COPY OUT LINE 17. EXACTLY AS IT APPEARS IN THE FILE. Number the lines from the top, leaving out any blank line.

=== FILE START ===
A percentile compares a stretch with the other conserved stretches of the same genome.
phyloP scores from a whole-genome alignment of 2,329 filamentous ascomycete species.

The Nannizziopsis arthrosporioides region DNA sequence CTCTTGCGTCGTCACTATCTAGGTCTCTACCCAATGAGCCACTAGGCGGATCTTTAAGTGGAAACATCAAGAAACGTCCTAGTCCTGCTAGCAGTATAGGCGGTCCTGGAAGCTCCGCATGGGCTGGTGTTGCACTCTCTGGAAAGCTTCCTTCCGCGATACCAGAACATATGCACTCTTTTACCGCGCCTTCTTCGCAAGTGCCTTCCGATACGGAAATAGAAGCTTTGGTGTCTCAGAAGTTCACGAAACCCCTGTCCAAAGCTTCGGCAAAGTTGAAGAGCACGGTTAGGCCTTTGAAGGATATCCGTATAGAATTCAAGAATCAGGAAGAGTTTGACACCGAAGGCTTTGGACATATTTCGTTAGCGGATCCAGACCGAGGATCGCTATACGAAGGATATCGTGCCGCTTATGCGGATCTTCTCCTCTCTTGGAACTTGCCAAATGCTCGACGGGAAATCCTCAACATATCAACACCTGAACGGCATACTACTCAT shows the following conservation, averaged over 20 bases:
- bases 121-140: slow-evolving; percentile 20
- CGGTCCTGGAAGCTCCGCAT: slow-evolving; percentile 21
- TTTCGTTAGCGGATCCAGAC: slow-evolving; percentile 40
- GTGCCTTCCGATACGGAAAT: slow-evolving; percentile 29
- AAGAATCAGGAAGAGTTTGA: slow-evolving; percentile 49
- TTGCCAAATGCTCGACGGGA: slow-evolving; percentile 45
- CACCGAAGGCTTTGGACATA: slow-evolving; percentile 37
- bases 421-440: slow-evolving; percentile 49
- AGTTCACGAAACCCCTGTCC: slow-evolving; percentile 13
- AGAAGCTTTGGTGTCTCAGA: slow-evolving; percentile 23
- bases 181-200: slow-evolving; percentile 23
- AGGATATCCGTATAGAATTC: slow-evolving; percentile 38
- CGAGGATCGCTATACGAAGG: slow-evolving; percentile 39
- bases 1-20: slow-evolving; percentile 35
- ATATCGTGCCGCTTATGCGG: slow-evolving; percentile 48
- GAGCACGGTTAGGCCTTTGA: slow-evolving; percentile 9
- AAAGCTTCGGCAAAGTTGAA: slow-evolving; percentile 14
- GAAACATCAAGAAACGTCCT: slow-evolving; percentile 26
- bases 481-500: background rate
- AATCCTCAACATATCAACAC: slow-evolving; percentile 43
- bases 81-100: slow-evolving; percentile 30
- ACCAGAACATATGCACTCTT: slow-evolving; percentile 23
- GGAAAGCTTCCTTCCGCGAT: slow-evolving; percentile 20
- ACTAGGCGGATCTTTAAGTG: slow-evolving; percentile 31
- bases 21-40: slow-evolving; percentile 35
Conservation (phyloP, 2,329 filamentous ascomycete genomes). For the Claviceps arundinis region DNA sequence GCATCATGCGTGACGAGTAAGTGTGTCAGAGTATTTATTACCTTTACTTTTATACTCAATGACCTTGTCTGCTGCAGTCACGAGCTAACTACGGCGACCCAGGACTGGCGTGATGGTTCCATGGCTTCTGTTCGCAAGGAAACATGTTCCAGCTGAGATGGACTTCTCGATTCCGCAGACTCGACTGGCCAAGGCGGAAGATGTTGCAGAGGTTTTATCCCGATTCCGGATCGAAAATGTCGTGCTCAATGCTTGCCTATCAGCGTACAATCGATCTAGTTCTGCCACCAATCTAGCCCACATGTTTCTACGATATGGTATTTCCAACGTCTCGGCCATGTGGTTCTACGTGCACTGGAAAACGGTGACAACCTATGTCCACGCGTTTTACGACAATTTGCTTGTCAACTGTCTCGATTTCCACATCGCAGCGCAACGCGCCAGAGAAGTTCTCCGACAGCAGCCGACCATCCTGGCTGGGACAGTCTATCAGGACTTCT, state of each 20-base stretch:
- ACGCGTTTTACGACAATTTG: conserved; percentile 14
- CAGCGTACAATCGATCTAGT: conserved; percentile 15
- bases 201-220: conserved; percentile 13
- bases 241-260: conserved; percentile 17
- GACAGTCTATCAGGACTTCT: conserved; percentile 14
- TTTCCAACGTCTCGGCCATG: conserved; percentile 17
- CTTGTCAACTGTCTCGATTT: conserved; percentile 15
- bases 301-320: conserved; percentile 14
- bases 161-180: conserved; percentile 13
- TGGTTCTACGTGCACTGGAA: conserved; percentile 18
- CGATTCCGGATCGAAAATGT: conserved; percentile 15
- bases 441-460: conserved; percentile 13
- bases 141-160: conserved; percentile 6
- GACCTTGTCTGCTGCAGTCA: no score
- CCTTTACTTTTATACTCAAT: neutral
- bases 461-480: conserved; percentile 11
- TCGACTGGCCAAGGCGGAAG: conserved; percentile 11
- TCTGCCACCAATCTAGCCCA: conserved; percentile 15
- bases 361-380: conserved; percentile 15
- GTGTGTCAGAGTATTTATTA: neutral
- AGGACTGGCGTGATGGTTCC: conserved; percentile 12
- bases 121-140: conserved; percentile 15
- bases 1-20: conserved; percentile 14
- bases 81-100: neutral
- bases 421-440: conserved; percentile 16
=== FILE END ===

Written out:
- bases 1-20: slow-evolving; percentile 35